• Determinants of Transitional Zone Area and Porosity of the Proximal Femur Quantified In Vivo in Postmenopausal Women

    Determinants of Transitional Zone Area and Porosity of the Proximal Femur Quantified In Vivo in Postmenopausal Women

    For two tubular bones, A had a larger TCSA than B, larger medullary cavity, larger total cortical CSA (compact cortex + transitional zone), larger transitional zone CSA as a proportion of TCSA, but smaller compact cortex CSA as a proportion of TCSA and higher porosity within each of the cortical compartments. CSA = cross-sectional area; TCSA = total cross-sectional area.

  • A High Amount of Local Adipose Tissue Is Associated With High Cortical Porosity and Low Bone Material Strength in Older Women

    A High Amount of Local Adipose Tissue Is Associated With High Cortical Porosity and Low Bone Material Strength in Older Women

    Cortical porosity (%) measured at the distal tibia versus crude (not adjusted for operator) bone material strength index in 200 older women.

  • Deletion of Rac in Mature Osteoclasts Causes Osteopetrosis, an Age‐Dependent Change in Osteoclast Number, and a Reduced Number of Osteoblasts In Vivo
  • Randomized Placebo‐Controlled and Controlled Non‐Inferiority Phase III Trials Comparing Trafermin, a Recombinant Human Fibroblast Growth Factor 2, and Enamel Matrix Derivative in Periodontal Regeneration in Intrabony Defects
  • Quantitative, 3D Visualization of the Initiation and Progression of Vertebral Fractures Under Compression and Anterior Flexion
  • Incidence and Characteristics of Atypical Femoral Fractures: Clinical and Geometrical Data
  • Determinants of Transitional Zone Area and Porosity of the Proximal Femur Quantified In Vivo in Postmenopausal Women
  • A High Amount of Local Adipose Tissue Is Associated With High Cortical Porosity and Low Bone Material Strength in Older Women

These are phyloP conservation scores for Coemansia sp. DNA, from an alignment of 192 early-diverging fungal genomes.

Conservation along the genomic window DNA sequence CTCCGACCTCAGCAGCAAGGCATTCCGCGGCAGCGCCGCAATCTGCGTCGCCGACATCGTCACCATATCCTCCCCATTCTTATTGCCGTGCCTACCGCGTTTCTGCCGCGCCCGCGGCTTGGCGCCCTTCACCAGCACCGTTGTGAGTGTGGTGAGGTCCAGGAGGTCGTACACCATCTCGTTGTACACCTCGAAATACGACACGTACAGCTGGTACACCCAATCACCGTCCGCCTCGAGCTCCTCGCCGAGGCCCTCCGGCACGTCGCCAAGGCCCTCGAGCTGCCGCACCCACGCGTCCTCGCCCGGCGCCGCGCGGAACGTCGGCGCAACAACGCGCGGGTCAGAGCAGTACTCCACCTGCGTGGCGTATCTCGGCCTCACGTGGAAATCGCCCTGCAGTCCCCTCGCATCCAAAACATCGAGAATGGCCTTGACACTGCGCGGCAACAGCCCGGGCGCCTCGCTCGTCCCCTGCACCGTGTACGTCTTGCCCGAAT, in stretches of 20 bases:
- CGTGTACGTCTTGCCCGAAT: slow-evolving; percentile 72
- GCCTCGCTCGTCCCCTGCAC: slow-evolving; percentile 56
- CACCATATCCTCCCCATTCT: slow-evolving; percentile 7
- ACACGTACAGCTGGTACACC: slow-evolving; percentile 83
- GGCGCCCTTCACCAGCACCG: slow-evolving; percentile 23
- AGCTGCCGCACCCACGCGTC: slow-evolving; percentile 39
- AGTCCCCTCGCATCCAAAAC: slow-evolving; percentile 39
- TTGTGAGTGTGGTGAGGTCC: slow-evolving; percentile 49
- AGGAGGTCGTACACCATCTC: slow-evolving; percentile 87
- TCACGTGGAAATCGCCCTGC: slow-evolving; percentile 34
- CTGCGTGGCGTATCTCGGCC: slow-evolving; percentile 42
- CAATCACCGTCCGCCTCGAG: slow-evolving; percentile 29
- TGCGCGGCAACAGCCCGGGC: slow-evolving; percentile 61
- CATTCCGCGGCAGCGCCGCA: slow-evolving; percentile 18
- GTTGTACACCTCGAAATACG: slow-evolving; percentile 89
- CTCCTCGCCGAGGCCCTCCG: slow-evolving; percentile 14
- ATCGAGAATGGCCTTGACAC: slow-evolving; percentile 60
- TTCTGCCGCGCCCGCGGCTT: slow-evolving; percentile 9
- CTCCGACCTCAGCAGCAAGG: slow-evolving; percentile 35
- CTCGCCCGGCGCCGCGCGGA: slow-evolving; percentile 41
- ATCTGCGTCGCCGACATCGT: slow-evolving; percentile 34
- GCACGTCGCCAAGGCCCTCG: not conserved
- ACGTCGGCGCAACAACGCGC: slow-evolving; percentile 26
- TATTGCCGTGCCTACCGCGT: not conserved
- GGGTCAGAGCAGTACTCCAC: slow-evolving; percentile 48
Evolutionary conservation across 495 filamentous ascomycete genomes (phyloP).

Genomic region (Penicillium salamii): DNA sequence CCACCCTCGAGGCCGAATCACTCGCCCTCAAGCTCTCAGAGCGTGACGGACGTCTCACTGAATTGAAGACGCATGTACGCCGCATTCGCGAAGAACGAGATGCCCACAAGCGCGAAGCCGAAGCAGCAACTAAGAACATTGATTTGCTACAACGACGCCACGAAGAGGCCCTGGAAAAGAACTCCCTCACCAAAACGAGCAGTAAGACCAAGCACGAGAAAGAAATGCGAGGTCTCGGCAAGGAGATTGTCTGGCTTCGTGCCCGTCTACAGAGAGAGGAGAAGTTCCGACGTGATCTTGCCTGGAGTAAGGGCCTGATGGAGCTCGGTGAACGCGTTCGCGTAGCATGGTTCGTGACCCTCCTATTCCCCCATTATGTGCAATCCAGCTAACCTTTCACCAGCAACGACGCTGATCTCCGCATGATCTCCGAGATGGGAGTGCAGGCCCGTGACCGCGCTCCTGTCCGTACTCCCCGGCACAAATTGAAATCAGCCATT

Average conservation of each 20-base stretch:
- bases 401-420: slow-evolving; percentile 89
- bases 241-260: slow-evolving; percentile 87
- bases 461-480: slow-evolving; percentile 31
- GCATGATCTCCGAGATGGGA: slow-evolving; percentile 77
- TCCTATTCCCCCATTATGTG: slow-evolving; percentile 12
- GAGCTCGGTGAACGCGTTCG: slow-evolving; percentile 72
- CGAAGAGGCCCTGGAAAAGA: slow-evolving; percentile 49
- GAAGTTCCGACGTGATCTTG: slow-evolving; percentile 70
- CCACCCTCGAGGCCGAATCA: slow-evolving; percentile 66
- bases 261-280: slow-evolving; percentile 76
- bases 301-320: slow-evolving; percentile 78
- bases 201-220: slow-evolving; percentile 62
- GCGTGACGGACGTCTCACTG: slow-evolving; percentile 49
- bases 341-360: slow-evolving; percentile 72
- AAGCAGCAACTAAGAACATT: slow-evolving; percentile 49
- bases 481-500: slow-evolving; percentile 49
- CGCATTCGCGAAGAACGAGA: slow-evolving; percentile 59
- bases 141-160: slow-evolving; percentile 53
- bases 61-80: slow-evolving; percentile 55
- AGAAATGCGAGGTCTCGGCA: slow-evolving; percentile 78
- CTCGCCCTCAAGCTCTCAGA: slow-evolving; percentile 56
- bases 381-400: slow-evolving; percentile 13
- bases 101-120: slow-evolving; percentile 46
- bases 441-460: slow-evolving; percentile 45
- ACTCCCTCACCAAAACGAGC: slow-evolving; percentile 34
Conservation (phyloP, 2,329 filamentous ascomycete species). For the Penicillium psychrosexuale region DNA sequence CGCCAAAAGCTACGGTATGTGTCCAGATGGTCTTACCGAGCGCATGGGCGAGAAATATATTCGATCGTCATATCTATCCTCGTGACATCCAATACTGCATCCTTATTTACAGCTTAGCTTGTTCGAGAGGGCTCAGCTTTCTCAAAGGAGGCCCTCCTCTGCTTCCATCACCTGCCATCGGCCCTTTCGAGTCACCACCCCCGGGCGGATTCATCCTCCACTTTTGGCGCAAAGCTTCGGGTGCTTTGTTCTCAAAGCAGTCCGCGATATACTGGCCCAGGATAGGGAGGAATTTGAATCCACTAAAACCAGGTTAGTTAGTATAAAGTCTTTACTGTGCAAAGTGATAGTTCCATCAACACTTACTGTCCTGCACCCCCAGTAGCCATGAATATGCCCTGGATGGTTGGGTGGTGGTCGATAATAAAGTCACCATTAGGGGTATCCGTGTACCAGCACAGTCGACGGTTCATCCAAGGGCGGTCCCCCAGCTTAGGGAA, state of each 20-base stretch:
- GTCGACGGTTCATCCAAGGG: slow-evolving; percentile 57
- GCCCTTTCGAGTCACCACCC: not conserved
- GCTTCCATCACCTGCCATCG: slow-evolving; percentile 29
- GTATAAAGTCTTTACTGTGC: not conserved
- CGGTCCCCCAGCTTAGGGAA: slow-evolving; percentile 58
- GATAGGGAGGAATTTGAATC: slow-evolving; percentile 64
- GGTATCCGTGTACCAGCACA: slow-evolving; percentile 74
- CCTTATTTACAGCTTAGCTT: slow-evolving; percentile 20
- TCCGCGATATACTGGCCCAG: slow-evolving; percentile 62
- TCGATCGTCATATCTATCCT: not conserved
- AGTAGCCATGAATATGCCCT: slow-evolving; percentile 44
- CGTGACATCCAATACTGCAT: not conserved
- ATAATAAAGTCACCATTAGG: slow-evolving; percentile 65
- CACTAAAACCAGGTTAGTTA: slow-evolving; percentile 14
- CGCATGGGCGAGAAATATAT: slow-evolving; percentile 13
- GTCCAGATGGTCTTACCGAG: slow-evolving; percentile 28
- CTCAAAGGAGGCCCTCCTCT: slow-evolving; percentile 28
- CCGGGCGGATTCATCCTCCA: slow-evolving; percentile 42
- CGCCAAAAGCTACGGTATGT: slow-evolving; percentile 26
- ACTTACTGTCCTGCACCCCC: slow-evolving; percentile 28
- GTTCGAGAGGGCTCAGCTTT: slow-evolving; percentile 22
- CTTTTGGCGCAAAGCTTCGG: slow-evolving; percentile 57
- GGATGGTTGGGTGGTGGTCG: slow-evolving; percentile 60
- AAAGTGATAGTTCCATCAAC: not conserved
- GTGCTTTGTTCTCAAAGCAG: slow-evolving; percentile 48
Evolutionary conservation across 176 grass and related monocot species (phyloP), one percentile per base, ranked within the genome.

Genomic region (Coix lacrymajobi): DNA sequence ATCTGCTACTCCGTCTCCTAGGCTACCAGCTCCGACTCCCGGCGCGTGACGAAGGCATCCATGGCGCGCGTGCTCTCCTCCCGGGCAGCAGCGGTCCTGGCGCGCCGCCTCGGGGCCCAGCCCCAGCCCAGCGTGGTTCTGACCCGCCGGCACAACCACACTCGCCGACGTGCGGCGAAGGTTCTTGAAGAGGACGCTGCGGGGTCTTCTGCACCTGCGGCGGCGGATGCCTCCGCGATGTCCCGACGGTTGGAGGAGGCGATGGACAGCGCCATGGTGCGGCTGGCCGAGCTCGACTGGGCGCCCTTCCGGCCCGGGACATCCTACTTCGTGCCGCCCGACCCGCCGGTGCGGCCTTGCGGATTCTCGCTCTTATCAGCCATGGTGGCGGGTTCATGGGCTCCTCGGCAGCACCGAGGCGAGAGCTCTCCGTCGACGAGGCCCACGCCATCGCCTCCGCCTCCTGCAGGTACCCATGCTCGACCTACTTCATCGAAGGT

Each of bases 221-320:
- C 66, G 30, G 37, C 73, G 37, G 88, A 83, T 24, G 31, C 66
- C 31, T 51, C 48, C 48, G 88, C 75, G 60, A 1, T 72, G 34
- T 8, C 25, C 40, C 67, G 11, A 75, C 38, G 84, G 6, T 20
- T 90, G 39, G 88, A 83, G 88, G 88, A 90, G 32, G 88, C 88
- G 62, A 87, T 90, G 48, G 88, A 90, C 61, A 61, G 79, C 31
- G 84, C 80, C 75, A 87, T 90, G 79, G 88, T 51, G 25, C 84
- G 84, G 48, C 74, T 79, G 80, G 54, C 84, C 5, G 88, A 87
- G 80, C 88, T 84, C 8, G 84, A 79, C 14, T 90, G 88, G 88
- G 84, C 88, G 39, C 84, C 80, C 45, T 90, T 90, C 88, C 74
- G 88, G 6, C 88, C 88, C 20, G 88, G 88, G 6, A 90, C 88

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eCompendia bring together recently published JBMR® articles on topical issues. Specific topics are selected for each eCompendium to provide the reader with an easy-to-access update that brings together original research articles in the chosen area.

Examples of topics addressed in recent eCompendia include Kidney Disease and Bone, Sclerostin: Preclinical and Clinical Studies and Genetics of Osteogenesis Imperfecta.

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ASBMR 2015 Publications Workshop Presentation

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JBMR's 30th Anniversary: Cause for Celebration

30anniversary

Read the Editorial by Editor-in-Chief Juliet Compston right here

Announcing

JBMR® Announces Workflow Changes and Author Guidelines Updates

In response to rising concerns over the reproducibility of biomedical research, the author guidelines and submission procedures for the Journal of Bone and Mineral Research’s (JBMR®) have recently been updated. These updates affect the submission workflow of author forms required for peer review and publication, as detailed below:


ARRIVE: Authors submitting research on animal studies are now required to complete an adapted ARRIVE (Animals in Research: Reporting In Vivo Experiments) checklist at submission.


CONSORT: Authors of manuscripts reporting results of clinical trials are now required to upload the CONSORT checklist at submission.


Author Agreement: The conflict of interest (COI) and copyright transfer (CTA) portions of the current Author Agreement can now be completed electronically as a web form, eliminating the need for authors to print, scan and upload a PDF form upon submission.


• COI information will be collected during submission via an online questionnaire on ScholarOne.


• The CTA will be completed at manuscript acceptance: If a manuscript is accepted for publication, the corresponding author will receive an e-mail prompt to log in to Author Services. Author Services is a Wiley web application that provides production tracking, as well as other resources for authors. From this site, corresponding authors can complete the CTA on behalf of all authors on the paper.